If Bryce Harper makes the National League All-Star team, and he's in good shape to do that with updated results being released Monday, he says he'll participate in the Home Run Derby at Nationals Park on July 16.
The Orioles’ Manny Machado continues to lead in American League All-Star voting at shortstop and has increased his hold on the top spot from a week ago in voting results released Tuesday by Major League Baseball.
The first results released of American League All-Star voting show the Orioles' Manny Machado leading at shortstop by 110,000 over the Indians' Francisco Lindor. No other Oriole shows up among the leaders.
After thinking it was a scheduling fluke earlier in the season, the Orioles will see a Yankees pitching staff that like the rest of the league won't throw many fastballs and will challenge the Orioles' aggressive approach.
If Manny Machado is traded or sold elsewhere (especially — perish the thought! — to an American League rival) many diehard Baltimore Orioles fans will seriously consider swearing off the hometown team for good.
Out of all the numbers surrounding this Orioles team, the only ones that mean anything are the 8 in the win column and the 26 in the loss column. Everything else is noise. But some of the underlying stats behind their unpleasant start go a long way toward explaining the worst record in baseball.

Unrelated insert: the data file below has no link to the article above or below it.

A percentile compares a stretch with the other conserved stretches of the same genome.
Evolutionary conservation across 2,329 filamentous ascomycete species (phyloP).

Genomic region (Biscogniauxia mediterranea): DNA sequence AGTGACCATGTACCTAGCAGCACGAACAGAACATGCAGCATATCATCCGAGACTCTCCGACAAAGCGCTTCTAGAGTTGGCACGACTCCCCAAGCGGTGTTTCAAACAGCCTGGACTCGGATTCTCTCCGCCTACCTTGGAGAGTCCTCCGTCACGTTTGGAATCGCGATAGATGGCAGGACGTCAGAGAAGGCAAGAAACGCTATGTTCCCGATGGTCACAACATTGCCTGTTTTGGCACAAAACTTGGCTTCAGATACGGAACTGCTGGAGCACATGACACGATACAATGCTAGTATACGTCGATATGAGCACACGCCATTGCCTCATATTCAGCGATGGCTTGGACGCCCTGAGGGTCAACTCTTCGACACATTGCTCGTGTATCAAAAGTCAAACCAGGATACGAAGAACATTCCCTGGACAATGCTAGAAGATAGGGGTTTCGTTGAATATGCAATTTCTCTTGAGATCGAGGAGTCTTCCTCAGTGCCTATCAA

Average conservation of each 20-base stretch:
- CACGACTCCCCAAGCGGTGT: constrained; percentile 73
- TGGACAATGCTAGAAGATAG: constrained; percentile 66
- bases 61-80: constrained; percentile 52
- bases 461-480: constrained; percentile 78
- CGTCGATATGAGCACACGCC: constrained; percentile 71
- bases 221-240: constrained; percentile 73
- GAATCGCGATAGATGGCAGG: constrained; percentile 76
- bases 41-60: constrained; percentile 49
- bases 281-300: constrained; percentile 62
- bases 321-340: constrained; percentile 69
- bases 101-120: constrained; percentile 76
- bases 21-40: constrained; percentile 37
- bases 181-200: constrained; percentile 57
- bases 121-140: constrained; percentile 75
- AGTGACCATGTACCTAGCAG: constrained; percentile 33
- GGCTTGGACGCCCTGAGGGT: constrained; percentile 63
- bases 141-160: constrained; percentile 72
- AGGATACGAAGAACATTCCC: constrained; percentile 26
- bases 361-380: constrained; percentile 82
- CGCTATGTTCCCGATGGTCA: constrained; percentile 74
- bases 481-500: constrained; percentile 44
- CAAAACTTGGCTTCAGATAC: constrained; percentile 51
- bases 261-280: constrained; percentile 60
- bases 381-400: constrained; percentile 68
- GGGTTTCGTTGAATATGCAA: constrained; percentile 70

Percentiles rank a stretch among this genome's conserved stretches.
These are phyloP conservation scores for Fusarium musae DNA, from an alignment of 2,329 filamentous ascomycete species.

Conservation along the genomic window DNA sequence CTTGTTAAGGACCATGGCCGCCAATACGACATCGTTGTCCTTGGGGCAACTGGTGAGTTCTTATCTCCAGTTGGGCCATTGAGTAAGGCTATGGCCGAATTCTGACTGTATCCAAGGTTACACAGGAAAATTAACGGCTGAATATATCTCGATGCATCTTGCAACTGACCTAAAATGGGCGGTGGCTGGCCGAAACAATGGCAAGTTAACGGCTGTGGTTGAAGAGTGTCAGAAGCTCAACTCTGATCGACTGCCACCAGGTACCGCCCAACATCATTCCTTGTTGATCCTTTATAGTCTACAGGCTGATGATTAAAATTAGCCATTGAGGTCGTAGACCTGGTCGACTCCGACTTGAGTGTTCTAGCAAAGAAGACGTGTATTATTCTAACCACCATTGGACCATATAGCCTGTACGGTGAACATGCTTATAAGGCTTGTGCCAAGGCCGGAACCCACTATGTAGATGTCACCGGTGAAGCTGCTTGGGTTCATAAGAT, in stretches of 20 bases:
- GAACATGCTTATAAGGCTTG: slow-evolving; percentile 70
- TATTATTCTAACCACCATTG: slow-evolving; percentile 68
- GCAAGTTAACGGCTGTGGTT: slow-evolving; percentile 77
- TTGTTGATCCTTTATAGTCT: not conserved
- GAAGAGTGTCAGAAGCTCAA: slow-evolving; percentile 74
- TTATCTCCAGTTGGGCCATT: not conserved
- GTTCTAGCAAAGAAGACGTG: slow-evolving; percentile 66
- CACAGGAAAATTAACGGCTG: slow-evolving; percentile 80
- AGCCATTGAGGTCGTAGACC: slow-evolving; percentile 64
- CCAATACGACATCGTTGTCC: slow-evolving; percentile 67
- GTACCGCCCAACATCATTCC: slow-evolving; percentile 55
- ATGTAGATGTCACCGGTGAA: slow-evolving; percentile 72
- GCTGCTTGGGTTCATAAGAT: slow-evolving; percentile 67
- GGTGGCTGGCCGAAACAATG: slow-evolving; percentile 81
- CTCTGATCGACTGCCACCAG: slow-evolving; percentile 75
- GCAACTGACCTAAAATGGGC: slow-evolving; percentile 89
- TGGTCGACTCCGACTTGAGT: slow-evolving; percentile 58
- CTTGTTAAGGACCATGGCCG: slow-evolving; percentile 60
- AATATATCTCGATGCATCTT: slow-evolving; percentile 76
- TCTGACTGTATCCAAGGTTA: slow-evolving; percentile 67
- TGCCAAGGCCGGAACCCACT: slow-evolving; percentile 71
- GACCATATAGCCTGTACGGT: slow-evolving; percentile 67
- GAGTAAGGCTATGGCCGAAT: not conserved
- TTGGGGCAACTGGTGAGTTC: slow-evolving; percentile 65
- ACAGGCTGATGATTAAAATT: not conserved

For over a century, we have been infantilizing Babe Ruth. It’s time for a reassessment. In truth, league leaders and team owners, including Yankee management, loved the revenue Ruth generated, but feared Ruth’s outspokenness.
The Orioles have had their share of bench-clearing scuffles throughout their history. They're in Boston this weekend, where they've batted the Red Sox previously and the Red Sox are fresh off a big brawl against the Yankees.
Orioles right-hander Andrew Cashner quickly developed the reputation with the Orioles of someone who will do anything to win. He stuck his foot in front of a 93-mph ground ball to show that Tuesday en route to seven shutout innings against the Toronto Blue Jays.
The crowd at Camden Yards — a meager 7,915 — was the smallest in the history of the ballpark, if you don’t count April 29, 2015, when the fans were locked out for a game against the Chicago White Sox in the wake of the Freddie Gray unrest. The previous record low was 9,129.